“Gravitational waves: why it’s impossible not to be thrilled by this discovery”, announced the Guardian newspaper after last month’s discovery of gravitational waves by the Laser Inferometer Gravitational Wave Observatory (LIGO). You had to admit that it was pretty thrilling. Even President Obama congratulated the LIGO team. Just like the detection of Higgs bosons by physicists in 2012, or the 1998 discovery of the universe’s accelerating expansion, physicists had somehow attracted massive attention to a scientific result that few members of the public can fully understand and that has little (or at least only indirect) practical significance.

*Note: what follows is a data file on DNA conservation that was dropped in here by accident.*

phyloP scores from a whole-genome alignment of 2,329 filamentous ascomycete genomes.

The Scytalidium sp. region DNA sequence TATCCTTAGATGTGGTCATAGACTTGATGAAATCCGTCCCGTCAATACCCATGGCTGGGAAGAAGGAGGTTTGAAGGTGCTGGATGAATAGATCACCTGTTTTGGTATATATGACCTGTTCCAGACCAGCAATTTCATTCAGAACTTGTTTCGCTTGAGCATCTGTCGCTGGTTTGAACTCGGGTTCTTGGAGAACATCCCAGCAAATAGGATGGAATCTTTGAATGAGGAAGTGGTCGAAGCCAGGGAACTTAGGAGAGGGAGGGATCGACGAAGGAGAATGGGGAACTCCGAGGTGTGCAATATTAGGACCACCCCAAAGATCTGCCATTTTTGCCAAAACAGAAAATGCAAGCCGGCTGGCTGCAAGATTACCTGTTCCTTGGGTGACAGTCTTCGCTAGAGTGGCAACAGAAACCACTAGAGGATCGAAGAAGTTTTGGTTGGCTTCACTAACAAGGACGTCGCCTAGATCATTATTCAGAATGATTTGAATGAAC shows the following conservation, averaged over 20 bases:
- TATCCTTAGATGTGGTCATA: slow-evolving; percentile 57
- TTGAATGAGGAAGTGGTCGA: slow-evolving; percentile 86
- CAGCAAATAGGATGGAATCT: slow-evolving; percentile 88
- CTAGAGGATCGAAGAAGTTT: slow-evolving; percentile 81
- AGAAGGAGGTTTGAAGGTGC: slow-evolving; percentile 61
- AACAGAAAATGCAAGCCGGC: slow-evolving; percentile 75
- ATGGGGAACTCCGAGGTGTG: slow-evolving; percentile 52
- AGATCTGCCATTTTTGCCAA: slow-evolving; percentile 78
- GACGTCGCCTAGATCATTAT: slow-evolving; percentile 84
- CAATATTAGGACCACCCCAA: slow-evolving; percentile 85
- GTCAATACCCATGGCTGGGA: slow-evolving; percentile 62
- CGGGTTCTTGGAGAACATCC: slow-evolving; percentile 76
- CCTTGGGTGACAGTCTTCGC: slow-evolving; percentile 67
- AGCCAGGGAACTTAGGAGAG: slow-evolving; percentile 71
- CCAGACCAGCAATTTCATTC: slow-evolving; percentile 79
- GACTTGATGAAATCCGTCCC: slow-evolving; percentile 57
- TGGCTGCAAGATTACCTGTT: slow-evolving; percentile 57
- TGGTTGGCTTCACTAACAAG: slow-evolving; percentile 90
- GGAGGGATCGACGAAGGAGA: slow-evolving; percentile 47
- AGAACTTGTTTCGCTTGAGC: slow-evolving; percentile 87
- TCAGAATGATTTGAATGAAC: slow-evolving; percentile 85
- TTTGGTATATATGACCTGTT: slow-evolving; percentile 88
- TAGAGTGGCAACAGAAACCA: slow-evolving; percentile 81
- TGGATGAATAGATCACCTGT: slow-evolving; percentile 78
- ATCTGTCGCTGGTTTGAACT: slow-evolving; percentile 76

It’s easy to justify basic research when the public celebrates a discovery like this as a pinnacle of cultural and intellectual achievement. Maybe this is the source of ecology’s often diagnosed physics envy: we wish our science sold itself this well. So why doesn’t basic ecological research attract LIGO-levels of public interest? What kinds of ecology stories do attract attention? Should the answers to these questions change how we justify our research—or maybe even the kind of research we do?